Want to know how much a SAHM really should make? Read the article I found below, courtesy of Crestonnews.com.
“Have you ever put a dollar figure on how much the stay-at-home parent in your household would earn for all the jobs they do? Or how about the adult child who is now caring for aging parents or other relatives?
So how much is a stay-at-home parent’s work really worth? According to Salary.com’s 2010 Mother’s Day Paycheck for Mom’s Job, the time mothers spend performing 10 typical job functions would equate to an annual salary of $117,867 for a stay-at-home mom.
Historically, families often undervalue the primary caregiver’s contributions, and that can lead to some troublesome circumstances in the event that there is a disability or unexpected death and the caregiver’s contributions are no longer available to the family.
The result is that many “stay-at-homers” have been inadequately accounted for in family financial plans, leaving both the financial and emotional stability of the family at even greater risk if funds aren’t available to help cope as a family rebuilds.
“When I talk to families who have made the decision for one parent to stay home, I’m surprised by how often families overlook the value of the work being done by the family caregiver, whether that’s a man or a woman,” says Kelley Gay, assistant vice president, Market Development for Massachusetts Mutual Life Insurance Co. (MassMutual). “Trust me, as a working mother, I know how many different hats that caregiver is wearing all at the same time, including caring for and nurturing kids emotionally, physically and intellectually, cooking the family’s meals, cleaning the house, racing in between playing with the kids and keeping the laundry moving along, running errands and driving all over town in the same pattern three times a day! The truth is that if you had to pay for each of those services, the cost can be exorbitant – even prohibitive. Families today need to make sure that they not only think about the value of the hours that are being worked out of the house, but also consider those hours being put into working in the home – and actually assign the true combined value that they’re worth.”
The demand for more information about the role of stay-at-home dad has also led to other studies, in addition to Salary.com’s. About 25 percent of America’s preschoolers are cared for by dad while mom is at work, according to the U.S. Census Bureau. In addition, 234,000 school-aged children are watched over by 140,000 fathers who stay at home.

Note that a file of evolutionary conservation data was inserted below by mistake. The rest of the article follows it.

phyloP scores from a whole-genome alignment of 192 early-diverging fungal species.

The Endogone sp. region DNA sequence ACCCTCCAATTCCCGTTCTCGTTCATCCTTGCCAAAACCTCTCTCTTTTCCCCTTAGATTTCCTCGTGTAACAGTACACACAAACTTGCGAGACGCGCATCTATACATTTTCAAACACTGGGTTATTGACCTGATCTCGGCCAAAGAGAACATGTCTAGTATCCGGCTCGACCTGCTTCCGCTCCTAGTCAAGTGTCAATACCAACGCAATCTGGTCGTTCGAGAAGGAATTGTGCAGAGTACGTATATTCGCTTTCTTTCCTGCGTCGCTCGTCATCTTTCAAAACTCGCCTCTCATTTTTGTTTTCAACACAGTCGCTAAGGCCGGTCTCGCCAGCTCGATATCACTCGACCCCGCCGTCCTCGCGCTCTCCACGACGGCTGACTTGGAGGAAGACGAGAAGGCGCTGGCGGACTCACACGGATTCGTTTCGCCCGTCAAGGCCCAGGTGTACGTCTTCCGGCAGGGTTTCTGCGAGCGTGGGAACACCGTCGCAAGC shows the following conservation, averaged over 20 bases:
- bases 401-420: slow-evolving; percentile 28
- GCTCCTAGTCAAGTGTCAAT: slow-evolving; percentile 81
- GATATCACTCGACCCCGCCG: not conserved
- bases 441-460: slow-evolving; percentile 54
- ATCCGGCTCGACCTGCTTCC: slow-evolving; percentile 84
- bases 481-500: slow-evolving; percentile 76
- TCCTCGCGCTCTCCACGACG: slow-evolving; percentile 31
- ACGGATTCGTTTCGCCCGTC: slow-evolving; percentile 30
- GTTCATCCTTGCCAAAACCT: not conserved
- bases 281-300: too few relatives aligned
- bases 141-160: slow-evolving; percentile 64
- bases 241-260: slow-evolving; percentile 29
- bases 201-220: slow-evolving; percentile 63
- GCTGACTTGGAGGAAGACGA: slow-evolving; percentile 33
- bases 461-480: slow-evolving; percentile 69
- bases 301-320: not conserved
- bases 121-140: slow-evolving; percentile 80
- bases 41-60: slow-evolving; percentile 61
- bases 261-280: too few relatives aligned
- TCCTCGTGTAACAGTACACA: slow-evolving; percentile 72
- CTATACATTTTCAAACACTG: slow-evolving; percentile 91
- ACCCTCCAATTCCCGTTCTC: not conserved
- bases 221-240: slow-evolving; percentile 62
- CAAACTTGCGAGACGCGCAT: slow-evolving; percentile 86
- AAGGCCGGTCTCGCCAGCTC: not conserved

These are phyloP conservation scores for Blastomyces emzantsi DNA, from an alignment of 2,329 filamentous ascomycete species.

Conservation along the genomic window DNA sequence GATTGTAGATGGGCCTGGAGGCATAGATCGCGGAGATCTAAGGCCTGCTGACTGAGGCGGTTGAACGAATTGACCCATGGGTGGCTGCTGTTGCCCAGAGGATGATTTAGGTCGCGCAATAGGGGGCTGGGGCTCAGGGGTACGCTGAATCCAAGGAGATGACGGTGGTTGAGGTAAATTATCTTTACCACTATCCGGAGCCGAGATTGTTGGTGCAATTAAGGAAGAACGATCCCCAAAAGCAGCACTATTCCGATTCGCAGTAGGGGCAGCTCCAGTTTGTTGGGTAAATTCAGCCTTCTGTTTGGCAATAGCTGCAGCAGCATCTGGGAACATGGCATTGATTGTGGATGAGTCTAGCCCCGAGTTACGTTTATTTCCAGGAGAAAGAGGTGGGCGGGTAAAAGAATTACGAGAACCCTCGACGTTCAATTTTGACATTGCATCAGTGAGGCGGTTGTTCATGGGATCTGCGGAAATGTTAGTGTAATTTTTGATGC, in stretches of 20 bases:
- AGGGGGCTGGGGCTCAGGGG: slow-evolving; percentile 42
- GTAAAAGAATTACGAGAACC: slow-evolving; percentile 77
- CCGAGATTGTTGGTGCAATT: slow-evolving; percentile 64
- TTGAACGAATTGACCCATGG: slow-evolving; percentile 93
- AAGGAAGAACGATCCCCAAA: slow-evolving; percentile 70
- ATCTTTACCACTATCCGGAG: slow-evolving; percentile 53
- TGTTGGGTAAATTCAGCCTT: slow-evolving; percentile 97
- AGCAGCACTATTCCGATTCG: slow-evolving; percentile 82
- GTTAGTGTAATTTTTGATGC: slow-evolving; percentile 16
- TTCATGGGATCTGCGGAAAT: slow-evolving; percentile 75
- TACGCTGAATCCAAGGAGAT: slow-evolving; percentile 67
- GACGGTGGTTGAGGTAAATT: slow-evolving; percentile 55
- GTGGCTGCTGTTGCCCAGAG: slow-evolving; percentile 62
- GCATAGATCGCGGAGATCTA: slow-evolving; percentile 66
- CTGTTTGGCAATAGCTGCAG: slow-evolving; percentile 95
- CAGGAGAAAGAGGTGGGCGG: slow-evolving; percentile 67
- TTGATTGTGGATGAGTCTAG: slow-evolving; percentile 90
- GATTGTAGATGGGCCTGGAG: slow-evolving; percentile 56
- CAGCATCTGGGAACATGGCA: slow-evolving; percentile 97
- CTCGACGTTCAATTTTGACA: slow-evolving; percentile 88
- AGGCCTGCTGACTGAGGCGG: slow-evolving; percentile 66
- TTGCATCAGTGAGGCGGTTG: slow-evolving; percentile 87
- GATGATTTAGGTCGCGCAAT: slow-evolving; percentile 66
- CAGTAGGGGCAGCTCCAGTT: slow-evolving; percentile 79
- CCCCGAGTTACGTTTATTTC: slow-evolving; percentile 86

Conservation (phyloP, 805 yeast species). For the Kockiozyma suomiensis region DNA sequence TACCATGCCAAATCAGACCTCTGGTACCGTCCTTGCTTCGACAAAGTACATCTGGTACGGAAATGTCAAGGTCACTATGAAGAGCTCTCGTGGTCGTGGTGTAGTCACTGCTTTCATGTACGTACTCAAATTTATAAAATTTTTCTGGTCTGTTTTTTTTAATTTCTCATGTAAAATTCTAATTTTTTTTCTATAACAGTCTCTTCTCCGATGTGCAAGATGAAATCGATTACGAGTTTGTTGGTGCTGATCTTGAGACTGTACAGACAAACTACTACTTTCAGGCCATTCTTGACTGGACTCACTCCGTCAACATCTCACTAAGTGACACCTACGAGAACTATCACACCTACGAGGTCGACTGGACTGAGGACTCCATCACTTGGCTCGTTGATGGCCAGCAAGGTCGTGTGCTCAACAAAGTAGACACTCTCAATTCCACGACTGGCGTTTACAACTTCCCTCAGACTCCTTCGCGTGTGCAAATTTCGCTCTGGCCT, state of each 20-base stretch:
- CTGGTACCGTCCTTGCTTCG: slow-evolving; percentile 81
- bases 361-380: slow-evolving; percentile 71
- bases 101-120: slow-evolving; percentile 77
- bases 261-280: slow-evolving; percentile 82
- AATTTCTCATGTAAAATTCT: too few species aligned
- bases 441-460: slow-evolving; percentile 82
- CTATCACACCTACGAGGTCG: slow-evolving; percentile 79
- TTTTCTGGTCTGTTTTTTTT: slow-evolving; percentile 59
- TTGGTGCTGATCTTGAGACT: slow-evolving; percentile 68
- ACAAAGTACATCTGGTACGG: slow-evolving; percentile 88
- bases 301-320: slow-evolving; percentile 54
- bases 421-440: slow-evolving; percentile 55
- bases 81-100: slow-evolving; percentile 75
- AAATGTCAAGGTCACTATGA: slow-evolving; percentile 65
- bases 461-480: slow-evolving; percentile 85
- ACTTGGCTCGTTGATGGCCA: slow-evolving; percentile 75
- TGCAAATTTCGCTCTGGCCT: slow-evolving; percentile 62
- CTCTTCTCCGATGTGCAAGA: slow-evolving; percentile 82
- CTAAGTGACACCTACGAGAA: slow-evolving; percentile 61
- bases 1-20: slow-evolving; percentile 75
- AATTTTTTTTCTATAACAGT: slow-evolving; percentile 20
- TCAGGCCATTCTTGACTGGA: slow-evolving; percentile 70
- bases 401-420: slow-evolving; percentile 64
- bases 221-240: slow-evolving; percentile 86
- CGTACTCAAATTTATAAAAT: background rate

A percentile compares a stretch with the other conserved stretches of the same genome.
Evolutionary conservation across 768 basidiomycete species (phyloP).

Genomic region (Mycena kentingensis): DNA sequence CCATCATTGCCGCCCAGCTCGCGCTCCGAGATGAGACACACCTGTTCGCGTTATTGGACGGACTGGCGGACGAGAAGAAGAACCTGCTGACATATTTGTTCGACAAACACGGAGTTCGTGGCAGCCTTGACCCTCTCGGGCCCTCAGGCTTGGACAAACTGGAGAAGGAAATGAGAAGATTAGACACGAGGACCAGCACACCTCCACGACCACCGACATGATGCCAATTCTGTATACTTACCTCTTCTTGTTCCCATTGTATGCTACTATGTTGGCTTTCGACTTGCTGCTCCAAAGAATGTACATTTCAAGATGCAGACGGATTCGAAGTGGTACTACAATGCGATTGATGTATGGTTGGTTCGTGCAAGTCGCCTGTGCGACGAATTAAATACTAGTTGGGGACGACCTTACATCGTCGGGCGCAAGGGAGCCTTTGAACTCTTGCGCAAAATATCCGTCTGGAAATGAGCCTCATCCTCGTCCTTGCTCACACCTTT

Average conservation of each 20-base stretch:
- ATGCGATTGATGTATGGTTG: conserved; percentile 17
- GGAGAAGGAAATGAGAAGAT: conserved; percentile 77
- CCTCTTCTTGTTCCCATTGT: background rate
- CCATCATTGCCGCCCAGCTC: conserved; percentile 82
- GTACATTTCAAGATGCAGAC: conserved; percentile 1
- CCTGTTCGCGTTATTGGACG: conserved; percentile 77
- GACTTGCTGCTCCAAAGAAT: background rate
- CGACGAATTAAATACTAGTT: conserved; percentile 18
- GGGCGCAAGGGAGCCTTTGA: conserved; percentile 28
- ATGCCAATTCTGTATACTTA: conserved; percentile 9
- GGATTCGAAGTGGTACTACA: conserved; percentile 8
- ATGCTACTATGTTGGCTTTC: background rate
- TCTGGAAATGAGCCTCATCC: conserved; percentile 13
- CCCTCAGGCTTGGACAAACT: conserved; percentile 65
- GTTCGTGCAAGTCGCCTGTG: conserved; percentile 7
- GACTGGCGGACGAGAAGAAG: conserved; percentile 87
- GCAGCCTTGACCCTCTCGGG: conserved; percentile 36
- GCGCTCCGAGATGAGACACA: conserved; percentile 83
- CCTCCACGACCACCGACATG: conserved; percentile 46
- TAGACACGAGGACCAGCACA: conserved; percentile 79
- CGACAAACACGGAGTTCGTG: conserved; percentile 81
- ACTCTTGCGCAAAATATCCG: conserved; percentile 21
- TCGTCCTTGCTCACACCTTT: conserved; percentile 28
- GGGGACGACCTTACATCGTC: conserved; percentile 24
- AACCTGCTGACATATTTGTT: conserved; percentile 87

Families reviewing their financial plans should look at the value a caregiver provides the family, and plan for an insurance policy that gives the family flexibility if something were to happen to the caregiver.
“Once a family takes a deeper look at both the value of the wage-earner and the caregiver, depending on the family’s needs, a whole life insurance policy can be a good fit. A permanent policy that provides coverage for the entire life of the owner, may also help create flexibility for the family through its cash value build-up in ways that can provide benefits to the family while the caregiver is living,” Gay says. “I have found that in many cases, a combination of term (or temporary coverage) and permanent insurance may be the ideal answer for growing families who need the coverage but also want to start the process in an affordable way.”
Gay suggests families also consider discussing other financial planning topics when formulating a well-rounded plan, including:
* Creating an emergency fund and developing a budget that both parents can commit to.
* Creating a will and assigning guardianship of the children.
* Defining and addressing retirement income needs.
* Preparing a college savings plan.
* Caring for loved ones, including preparing for long-term care needs. “